Dracula Invades England

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Dracula Invades England
Cristina Artenie
ISBN: 978-0-9939951-0-1

Bram Stoker's Dracula, a Count and a vampire in nineteenth-century Transylvania, is also an immortal fifteenth-century Romanian ruler. He has posed as his own offspring over many generations and is ready to invade England and create a loyal army of the undead.

In real life, the historical Dracula invaded England twice through his Transylvanian offspring, the Tecks, who married into the British Royal family in 1866 and 1892. Bram Stoker was there to report it: he knew Dracula's descendants personally and, in his 1897 novel, he told the story of the corruption of English blood by a foreign invader from remote Transylvania.

In the nineteenth century, Dracula's native lands had become a neo-colony of the British Empire; and the Lower Danube was controlled by the British. The present study makes the case for a postcolonial reading of Dracula by offering a fresh perspective into the historical and biographical context of the genesis of the novel, as well as an analysis of the personality of the historical character chosen by Stoker for his vampire Count. Ultimately, this study answers unequivocally the question that Dracula critics have been trying to answer in the negative: Can Dracula be analysed from a postcolonial perspective? Yes!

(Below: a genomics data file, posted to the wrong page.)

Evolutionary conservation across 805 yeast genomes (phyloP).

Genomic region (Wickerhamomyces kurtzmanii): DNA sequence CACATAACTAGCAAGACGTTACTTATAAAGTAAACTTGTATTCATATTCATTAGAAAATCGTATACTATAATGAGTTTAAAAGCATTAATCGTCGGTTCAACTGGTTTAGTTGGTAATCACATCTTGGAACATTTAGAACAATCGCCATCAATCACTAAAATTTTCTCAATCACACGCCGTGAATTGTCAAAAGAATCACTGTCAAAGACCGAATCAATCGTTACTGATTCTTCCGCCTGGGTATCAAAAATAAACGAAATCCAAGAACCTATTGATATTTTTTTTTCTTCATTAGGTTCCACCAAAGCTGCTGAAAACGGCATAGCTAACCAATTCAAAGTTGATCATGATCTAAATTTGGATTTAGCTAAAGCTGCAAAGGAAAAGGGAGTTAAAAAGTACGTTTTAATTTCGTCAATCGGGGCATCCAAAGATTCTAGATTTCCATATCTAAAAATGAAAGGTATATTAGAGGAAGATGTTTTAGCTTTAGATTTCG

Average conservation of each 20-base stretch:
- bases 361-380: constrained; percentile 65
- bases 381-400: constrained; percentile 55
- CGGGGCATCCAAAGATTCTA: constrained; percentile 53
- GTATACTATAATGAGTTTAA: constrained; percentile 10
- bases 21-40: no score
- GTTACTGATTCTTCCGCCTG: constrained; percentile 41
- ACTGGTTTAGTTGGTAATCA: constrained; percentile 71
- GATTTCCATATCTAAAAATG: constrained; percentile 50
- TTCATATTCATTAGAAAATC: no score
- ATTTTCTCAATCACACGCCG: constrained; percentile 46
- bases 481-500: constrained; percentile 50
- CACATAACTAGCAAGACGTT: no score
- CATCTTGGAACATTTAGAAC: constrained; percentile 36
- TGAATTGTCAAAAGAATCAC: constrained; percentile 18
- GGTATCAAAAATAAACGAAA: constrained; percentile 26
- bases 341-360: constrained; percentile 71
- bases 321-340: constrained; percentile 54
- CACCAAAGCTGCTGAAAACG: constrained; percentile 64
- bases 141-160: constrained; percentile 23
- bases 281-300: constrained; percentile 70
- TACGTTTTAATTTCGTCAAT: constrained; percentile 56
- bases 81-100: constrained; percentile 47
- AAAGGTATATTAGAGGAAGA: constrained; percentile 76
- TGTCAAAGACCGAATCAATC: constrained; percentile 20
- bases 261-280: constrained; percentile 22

Cristina Artenie is a Dracula specialist whose work includes co-editing Dracula: The Postcolonial Edition and the comparative survey of all major critical editions of Stoker's novel, Dracula: A Study of Editorial Practises.

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Dracula, Romania and the West Today

Stoker, the Invader; Romania: A Neo-Colony; From the Ottoman to the British Empire; George Stoker and the Balkans; Colonial Adventures in Romania; On the British Danube; The European Commission of the Danube


From Vlad Ţepeş to Prince Charles; Francis of Teck and Dracula; Dracula’s Daughter and the Finnish Connection; The Right Kind of Blood and the Wrong Kind of Marriage


The Romanian Gaze; The Name of Dracula; Dracula’s Title; Dracula’s Speech; What Stoker Knew; Draculism; Conclusion

Works Cited

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